Garstang, John  
Maḥâsna and Bêt Khallâf — London, 1903

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INTRODUCTION.

Minutoli, who recorded his observations in 1824.
After lamenting the loss of some fragments of
alabaster and hard-stone, amongst other objects
observed, he related that he secured a small portion
of the broken pieces of a valuable mummy, " doubt-
less the remains of the prince who was buried there "
(ohne Zweifel die Reste des hier beigesetzten
Fiirsten). In this one sentence, as it will be seen,
lies the foundation of the tradition. Its quotation is
sufficient for the present purpose ; but it is of interest
to notice that the burial described in the ensuing
context, with its gilded head and feet-soles, which
he regarded as that of the prince, was probably of
the later dynastic or even Ptolemaic period; and
that there is neither evidence nor indication of a
burial of the early dynasties.

In the second place, there exists a doorway of
glazed tiles, bearing a name identified with Neter-
Khet. It came from within the pyramid, and is now
at Berlin. Opinion is divided as to its date. Dr.
Borchardt, after a detailed examination, drawing his
evidences from the material, its construction, fixing,
the characters upon it, and the forms of the hiero-
glyphs, decided that it was certainly of the XXVIth
Dynasty. Yet in view of recent discoveries in early
tombs, it is to be admitted (as did Dr. Borchardt at
the time he wrote) that the point is at least open to
reconsideration. Some archaeologists believe that the
door-frame in the main is of date contemporary, or
nearly so, with the inception of the Pyramid ; while
some who have examined it see signs of restoration
on the lintel upon which the name is inscribed.

12. However that may be, sufficient has been
made clear to account for the tradition. It is em-
bodied in these two facts, stripped clean of their later
growths ; the one, that the first observer believed he
had seen signs of a royal burial within the Pyramid ;
the other, that later observers believed they had
found evidence that Neter-Khet was builder of the
Pyramid. It was perhaps not unnatural, without
other evidences, for still later observers to think as a
result that Neter-Khet was buried at Saqqara ; and
so the tradition grew until it was believed, and myth-
like assumed to itself, with time and neglect, the
similitude of a fact. It is needless to recall the many
theories that have been built and rebuilt upon this
slender foundation. All that is proved in this respect
with regard to the step-pyramid at Saqqara, upon
actual evidence, is that its origin was traditionally
ascribed to a king now reasonably identified with
Neter-Khet, and that this tradition was at least as

old as the XXVIth Dynasty: and further, that when
the pyramid was entered a number of burials were
found within, all of which seem to have been later
than the XXVIth Dynasty. Archaeology agrees
readily that the date of the pyramid may well have
been of the Illrd Dynasty ; but it cannot admit,
however much the literature on the subject be sifted
and searched, that there exists at the present time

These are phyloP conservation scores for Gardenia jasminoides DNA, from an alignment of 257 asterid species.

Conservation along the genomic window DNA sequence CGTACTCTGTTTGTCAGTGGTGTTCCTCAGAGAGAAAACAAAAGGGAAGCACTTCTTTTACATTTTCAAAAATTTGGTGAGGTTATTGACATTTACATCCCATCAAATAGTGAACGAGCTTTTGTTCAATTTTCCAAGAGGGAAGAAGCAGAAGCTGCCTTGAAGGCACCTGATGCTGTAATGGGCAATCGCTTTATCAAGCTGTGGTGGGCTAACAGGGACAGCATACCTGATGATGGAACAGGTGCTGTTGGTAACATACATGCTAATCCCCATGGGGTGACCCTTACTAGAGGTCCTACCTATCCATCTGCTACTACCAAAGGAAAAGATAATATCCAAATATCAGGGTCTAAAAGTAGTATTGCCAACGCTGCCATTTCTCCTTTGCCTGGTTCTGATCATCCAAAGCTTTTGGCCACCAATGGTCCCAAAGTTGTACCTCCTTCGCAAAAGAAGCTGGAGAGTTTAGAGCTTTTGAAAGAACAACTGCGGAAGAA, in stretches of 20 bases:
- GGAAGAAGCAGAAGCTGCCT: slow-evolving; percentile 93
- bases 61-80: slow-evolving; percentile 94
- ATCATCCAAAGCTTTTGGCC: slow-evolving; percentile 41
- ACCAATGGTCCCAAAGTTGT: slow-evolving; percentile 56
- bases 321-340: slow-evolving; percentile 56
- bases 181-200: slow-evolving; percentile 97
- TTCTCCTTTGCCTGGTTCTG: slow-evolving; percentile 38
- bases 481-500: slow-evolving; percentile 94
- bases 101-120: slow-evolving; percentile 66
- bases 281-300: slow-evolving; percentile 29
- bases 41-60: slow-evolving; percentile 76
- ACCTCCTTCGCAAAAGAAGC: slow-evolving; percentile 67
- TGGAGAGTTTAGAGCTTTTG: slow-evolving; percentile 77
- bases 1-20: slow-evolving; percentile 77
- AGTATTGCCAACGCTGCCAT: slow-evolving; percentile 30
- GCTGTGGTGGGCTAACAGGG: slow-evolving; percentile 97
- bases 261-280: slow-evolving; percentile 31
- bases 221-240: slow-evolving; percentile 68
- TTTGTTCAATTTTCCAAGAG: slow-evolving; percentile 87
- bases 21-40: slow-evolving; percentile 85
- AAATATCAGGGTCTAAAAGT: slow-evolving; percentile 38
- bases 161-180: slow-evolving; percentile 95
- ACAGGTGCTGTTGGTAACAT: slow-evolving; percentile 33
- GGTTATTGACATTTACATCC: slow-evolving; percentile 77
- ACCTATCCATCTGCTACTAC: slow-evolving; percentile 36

any real evidence to show that an early royal burial
was placed within the pyramid. There is sufficient
analogy to show that a king was by no means
necessarily buried in the pyramid he had con-
structed.

13. On the other hand, at Bet Khallaf this great
tomb of the Illrd Dynasty stands unique in character
and size, not far from the royal burial place of the
earlier dynasties and from the site of ancient This.
It is attended by tombs, also large and imposing, of
the chief officials of this king, while the tomb of
another king of the same age is close by it to the
north. A great necropolis of the same period, as it
appears from more recent excavations, is separated
from it by a short distance only. Its stairways were
concealed and its passages guarded by enormous
stones. Its superstructure stands thirty feet or more
clear of the desert, and its burial chamber lay nearly
a hundred feet below the top. Precautions more
extensive and more elaborate than in any earlier
royal tomb had been taken to guard against robbery
and to preserve the security of the remains. The
bones found within attested the burial of one man ;
there was no suggestion of a second or a later burial,
the character of the tomb almost precluded the
possibility. The thousand offerings, many of them
sealed with the royal and official names of Neter-
Khet, bore out in detail the analogy afforded as to
the tomb-furniture of the early kings by the royal
cemetery at Abydos. The absence of some particular
object familiar in the earlier tombs is to be attributed
to a possible change of custom rather than to other
causes : there is here the unique instance of the tomb
of a king with its contents almost complete, unmixed
with later offerings.

BIBLIOGRAPHY.

1824. Minutoli : Reise zum Tenipel des Jupiter Ammon (p.

298, etc.).
1829. Perring: The Pyramids of Gizek, III. (PI. XII.).
1839. Valeriani and Segato : Atlante Monumentale del Basso e

delP Alto Egitto, Torao I. (PI. 37 A-D).
1849. Lepsius : Denkmdler, II. (i. and text).
1891-2. Borchardt: Zeitschrift (p. 83). Also 1898.

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